Support conservation and fish with NEW Florida specialty license plate Please enter your name here By Reggie Connell/Managing Editor of The Apopka VoiceEditor’s Note: This article republished from 2018Thank you for your service.We say that a lot in Apopka. To veterans, to police officers, to firefighters. It’s a casual way to show a soldier or first responder the honor and respect they deserve for protecting us both locally and abroad.With Veteran’s Day approaching, there will be a well-deserved outpouring of support in our community for all those who have served the United States in uniform. And after almost two continuous decades of war, public support for veterans and those serving in today’s all-volunteer force remains extremely high.This weekend at Kit Land Nelson Park is the annual Family Fall Festival, and for the first time, the Vietnam Traveling Memorial Wall will be a part of the festival. It is the end result of Apopka’s support, respect, and love for its veterans – particularly the efforts of the Apopka Rotary Club and the Festival Chairman Bill Speigel to bring the Vietnam War Traveling Memorial Wall to Apopka. According to sources inside the Rotary Club, Spiegel worked to bring the wall to Apopka for two years.The wall is a 3/5 scale of the Vietnam Memorial in Washington DC. It stands six feet tall at the center and covers almost 300 feet from end to end.According to its website, the Traveling Memorial stands as a reminder of the great sacrifices made during the Vietnam War. It was made for the purpose of helping heal and rekindle friendships and to allow people the opportunity to visit loved ones in their hometown who otherwise may not be able to make the trip to Washington.The Apopka Rotary Club and the City of Apopka are hosting the Wall during Veteran’s Day weekend.But as supportive as America is to its military in 2018, it wasn’t always that way.In the 1960’s and 70’s, the Vietnam War was extremely unpopular in the US. It polarized the country, and in many instances, veterans of that conflict seemed to bear the brunt of criticism even more than the politicians who waged and executed the country’s involvement.Far too many veterans of Vietnam returned home to scorn and blame. Many of them left the military, and disappeared into or retreated from society and went on with their lives – be it good or bad. Over time, most Vietnam veterans quietly melded successfully back into society and continued with their lives, building businesses and starting families. Others, however, struggled during their re-entry.Some struggle to this very day.But what few among us, including possibly even those currently in uniform, truly understand is how much we owe to a special group of veterans: those who fought in Vietnam and then stayed in the military. These brave warriors transformed a force that was broken after the war into the remarkably capable and highly respected U.S. military that exists today.*****On its website War on the Rocks, David Barno and Nora Bensahel featured a group of soldiers that in many ways transformed the military in a post-Vietnam era. In their article they write: “These soldiers chose to stay in uniform, continuing to serve in a battered force after the painful end of the nation’s most divisive conflict. They dedicated themselves to the immense task of converting the large U.S. draft military into a smaller, more professional all-volunteer force. The state of the U.S. military after Vietnam stands in stark contrast with today. The armed forces were profoundly fractured by that decade-long war, with the Army and Marines particularly stricken. The corps of non-commissioned officers (NCOs) was deeply broken, reflecting the massive exodus of career NCOs and too-rapid promotions of others during the long war. Combat training and general military proficiency were at staggeringly low levels. And when the draft ended in 1973, the volunteers entering the force were often less capable than the draftees they replaced. Given the appalling state of the military and widespread public disdain for military service, it was not at all clear whether the very idea of an all-volunteer force could survive.The small cohort of Vietnam veterans who chose to stay in the U.S. military stepped into this breach. Though their individual reasons varied, they were all deeply committed to the value of military service in an era when serving in uniform was widely disparaged. They refused to give up on the military, or settle for a dysfunctional force in a dangerous world still dominated by Cold War tensions. They chose to stay — and to act.They became the mentors and guideposts for those just entering the armed forces after Vietnam. Throughout the grim 1970s, they began a slow and painful overhaul of the U.S. military. The NCOs who continued to serve after Vietnam helped shape young officers while also re-building professionalism in their own ranks. Platoon sergeants began setting an entirely new example of high standards and professionalism across the NCO ranks. They imposed discipline upon the unruly troops, helping to eliminate soldiers who could not meet the new standards or were simply unfit to serve — far too many of who were recruited in a desperate attempt to prove the viability of the all-volunteer force. All of these Army officers and NCOs had cut their teeth in bloody infantry combat in Vietnam and became mentors and exemplars to those joining the post-war force. Like their peers in the other services, they shared a deep personal commitment to rebuilding the military into a disciplined and professional force that could fight and win the next war.The story of the U.S. military’s rebuilding in the 1970s and 1980s often highlights large increases in defense budgets, big new weapons systems, innovative new warfighting doctrines, and the insistence exceptionally realistic training. But most of all, this incredible transformation relied upon a cadre of strong and committed officers and NCOs. The leaders who emerged from the cauldron of Vietnam didn’t get everything right and made some serious mistakes — such as discarding the key counterinsurgency lessons of the war. But in the face of daunting obstacles and an often-ambivalent American public, they remained committed to fixing the force they deeply loved. They are the unacknowledged architects and craftsmen who designed and built the foundation of today’s U.S. military — and they deserve the lion’s share of the credit for the ultimate success of the all-volunteer force.All veterans, including everyone who served in Vietnam, deserve our recognition and gratitude this Veterans Day. But all Americans, and especially those still serving in uniform, should acknowledge the singular contributions of the small group of Vietnam veterans who chose to stay and fix a broken and dispirited force. They painstakingly built the foundations for every aspect of today’s military, and showed an amazing devotion to duty, and to their country, at a time when neither was popular. We all owe them a tremendous debt of gratitude.”*****I was at the opening ceremonies and toured the traveling wall. Despite the carnival-like atmosphere of the festival, entering the area where the memorial is constructed was a sobering, humbling and reverent experience. Those on the pathway took photos, knelt down looking at specific names, possibly loved ones who died in Vietnam. I never met my cousin Johnnie. He enlisted in the Army before I was born, and died in Vietnam when I was a child. I wasn’t able to locate his name on the wall, but I’m sure he is among the 58,000-plus fallen soldiers listed. According to my family, he was in the 101st Airborne Division and died in Operation Malheur on May 25th, 1967 – my fourth birthday.I don’t think about my cousin very often. His name comes up occasionally in conversations and at family reunions, but I did Wednesday. Knowing his memory lives on through the Vietnam Wall in Washington, DC and on this wall is comforting. I’ll be certain to get more details about his life from my family, and it’s because of this experience. I thank Bill Spiegel and the Apopka Rotary for bringing this important symbol to the community. I’m sure there are a lot of people in town that are grateful.And all of us are grateful for the sacrifice that over 58,000 soldiers listed on this memorial gave, and for those that returned and rebuilt the military into the professional all-volunteer force that it is today.Thank you for your service. You have entered an incorrect email address! Please enter your email address here TAGSApopka Rotary ClubFamily Fall FestivalVietnam Traveling Memorial Wall Previous articleA history of Veteran’s DayNext articleBright smiles, great music, and a soldier’s inspiring tale Denise Connell RELATED ARTICLESMORE FROM AUTHOR Free webinar for job seekers on best interview answers, hosted by Goodwill June 11 Share on Facebook Tweet on Twitter LEAVE A REPLY Cancel reply Please enter your comment! The Anatomy of Fear Save my name, email, and website in this browser for the next time I comment.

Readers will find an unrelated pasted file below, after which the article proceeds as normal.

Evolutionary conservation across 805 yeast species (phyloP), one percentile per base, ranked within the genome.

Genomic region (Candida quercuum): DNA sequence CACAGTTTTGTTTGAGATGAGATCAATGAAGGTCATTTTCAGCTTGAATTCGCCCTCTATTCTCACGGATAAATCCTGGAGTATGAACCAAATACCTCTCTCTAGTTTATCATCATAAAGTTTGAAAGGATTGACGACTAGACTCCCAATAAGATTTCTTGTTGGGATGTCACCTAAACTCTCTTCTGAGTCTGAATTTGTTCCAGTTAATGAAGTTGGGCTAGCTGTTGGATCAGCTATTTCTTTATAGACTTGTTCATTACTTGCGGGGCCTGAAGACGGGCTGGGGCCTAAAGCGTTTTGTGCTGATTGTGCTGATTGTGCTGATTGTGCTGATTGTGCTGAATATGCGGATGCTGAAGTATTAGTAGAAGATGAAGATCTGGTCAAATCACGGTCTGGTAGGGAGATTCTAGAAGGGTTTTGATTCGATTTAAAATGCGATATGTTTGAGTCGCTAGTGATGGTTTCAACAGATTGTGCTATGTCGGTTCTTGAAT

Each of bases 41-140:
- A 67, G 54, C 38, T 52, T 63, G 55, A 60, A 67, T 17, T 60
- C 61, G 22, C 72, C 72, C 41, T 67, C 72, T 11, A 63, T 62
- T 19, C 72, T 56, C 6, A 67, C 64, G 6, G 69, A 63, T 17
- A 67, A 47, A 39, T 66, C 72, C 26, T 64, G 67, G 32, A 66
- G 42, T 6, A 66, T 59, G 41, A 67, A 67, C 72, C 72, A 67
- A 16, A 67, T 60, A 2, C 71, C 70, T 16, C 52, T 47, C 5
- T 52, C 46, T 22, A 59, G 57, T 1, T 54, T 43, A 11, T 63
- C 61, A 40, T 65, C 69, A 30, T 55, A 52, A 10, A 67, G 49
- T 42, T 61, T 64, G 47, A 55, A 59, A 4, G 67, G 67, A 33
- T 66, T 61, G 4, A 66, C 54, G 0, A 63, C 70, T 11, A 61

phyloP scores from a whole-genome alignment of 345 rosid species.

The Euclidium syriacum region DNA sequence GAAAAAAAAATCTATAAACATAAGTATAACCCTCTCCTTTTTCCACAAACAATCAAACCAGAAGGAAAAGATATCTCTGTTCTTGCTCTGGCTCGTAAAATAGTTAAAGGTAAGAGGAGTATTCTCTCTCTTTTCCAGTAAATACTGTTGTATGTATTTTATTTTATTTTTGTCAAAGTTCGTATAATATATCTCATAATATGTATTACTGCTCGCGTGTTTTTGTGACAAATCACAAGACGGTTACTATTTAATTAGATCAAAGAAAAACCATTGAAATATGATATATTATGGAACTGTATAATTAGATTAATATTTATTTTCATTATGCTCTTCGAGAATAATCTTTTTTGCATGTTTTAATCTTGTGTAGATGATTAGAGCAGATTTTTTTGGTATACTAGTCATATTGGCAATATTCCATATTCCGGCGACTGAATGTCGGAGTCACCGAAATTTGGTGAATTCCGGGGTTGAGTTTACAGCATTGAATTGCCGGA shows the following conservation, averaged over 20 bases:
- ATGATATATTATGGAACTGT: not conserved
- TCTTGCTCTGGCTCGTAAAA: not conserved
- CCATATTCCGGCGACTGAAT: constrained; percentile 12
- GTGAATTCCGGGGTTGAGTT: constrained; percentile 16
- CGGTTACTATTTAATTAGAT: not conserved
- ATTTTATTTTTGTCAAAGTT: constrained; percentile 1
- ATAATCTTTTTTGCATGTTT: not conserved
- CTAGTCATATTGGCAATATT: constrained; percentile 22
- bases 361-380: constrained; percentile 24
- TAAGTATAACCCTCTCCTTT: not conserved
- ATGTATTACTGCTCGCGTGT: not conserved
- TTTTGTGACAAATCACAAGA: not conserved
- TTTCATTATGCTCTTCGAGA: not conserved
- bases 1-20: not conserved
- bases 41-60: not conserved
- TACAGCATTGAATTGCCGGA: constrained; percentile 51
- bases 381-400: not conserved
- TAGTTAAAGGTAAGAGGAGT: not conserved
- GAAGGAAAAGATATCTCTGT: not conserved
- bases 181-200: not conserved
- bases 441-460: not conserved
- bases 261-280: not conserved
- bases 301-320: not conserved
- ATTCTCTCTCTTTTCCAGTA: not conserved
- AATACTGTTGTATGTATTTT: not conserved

ArchDaily Save this picture!© Christopher Frederick Jones+ 16 Share ShareFacebookTwitterPinterestWhatsappMailOrhttps://www.archdaily.com/147115/bryden-house-bvn-architecture-daniel-r-fox-architects Clipboard Architects: BVN Architecture + Daniel R. Fox Architects Area Area of this architecture project CopyHouses•Booroobin, Australia Bryden House / BVN Architecture + Daniel R. Fox ArchitectsSave this projectSaveBryden House / BVN Architecture + Daniel R. Fox Architects Projects Houses “COPY” CopyAbout this officeBVN Architecture + Daniel R. Fox ArchitectsOfficeFollowProductSteel#TagsProjectsBuilt ProjectsSelected ProjectsResidential ArchitectureHousesHousesBooroobinAustraliaPublished on July 01, 2011Cite: “Bryden House / BVN Architecture + Daniel R. Fox Architects” 01 Jul 2011. ArchDaily. Accessed 12 Jun 2021.